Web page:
With that said, I’ll briefly restate in a more convoluted and less illustrative way! Viruses have RNA so that they can get proteins made, and sometimes if we can put a copy of a section of that RNA into a plant’s genome, the plant will simply degrade the RNA of the virus when it is exposed to it. I like to imagine that when the plant finds itself expressing this non-plant protein, it gets super skeeved out and squashes all traces of the protein in itself or anyone else, sort of like if a person found himself saying the annoying catchphrase from a TV show, and got mad at himself, he might decide to never say that again, and also turn off the TV anytime that show was on. (Memes! Genes! Oh gosh!) A GMO plant that encounters a virus won’t let the virus replicate, and won’t get sick or show any symptoms, and will eventually crush the virus with its mighty defense system, which the GMO addition has triggered.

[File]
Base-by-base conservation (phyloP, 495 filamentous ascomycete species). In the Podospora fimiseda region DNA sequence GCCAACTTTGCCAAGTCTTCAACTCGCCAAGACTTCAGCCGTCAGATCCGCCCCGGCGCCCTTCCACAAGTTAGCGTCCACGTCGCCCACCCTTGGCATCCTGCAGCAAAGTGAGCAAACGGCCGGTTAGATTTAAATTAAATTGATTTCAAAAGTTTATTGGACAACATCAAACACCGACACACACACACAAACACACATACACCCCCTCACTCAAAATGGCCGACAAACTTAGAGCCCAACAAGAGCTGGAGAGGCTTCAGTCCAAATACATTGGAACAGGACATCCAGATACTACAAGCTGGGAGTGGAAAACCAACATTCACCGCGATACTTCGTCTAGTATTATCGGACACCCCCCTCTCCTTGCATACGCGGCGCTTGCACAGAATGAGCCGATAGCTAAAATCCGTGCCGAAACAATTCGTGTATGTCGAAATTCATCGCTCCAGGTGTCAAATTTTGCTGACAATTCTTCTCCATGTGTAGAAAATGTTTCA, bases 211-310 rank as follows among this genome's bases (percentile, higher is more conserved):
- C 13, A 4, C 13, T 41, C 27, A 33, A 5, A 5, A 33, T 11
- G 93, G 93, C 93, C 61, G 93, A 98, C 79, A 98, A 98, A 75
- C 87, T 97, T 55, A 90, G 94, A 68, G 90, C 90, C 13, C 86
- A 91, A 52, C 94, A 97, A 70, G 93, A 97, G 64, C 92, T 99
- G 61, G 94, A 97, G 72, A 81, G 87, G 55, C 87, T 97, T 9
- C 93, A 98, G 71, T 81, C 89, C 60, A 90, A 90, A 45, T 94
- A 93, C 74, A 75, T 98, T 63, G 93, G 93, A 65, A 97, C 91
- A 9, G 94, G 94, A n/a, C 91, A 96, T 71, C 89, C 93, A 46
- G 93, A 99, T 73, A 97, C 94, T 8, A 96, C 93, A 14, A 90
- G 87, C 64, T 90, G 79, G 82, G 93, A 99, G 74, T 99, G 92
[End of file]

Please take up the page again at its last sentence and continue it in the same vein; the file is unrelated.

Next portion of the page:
Because people are nervous about a lot of factors, most of the GMO options are not legal to sell for commercial use but they work so well and eliminate so much of the bad stuff that otherwise tends to happen. Papayas and some squashes have had genes from viruses in them since the mid-1990’s and got grandfathered in to the law, which is good for people who eat papayas and squashes, because viruses can be devastating in those crops, and every other GMO that’s been introduced has been withdrawn from the market or never offered. That’s in the US. I guess there are other crops that are GMOs that are legal in China. GMOs are definitely the most workable prospect for virus prevention in some crops (not all the crops, obviously!) but also if no one wants to eat them because people are scared, that’s a pretty big problem.
Um ok! This took a long time and is a long post!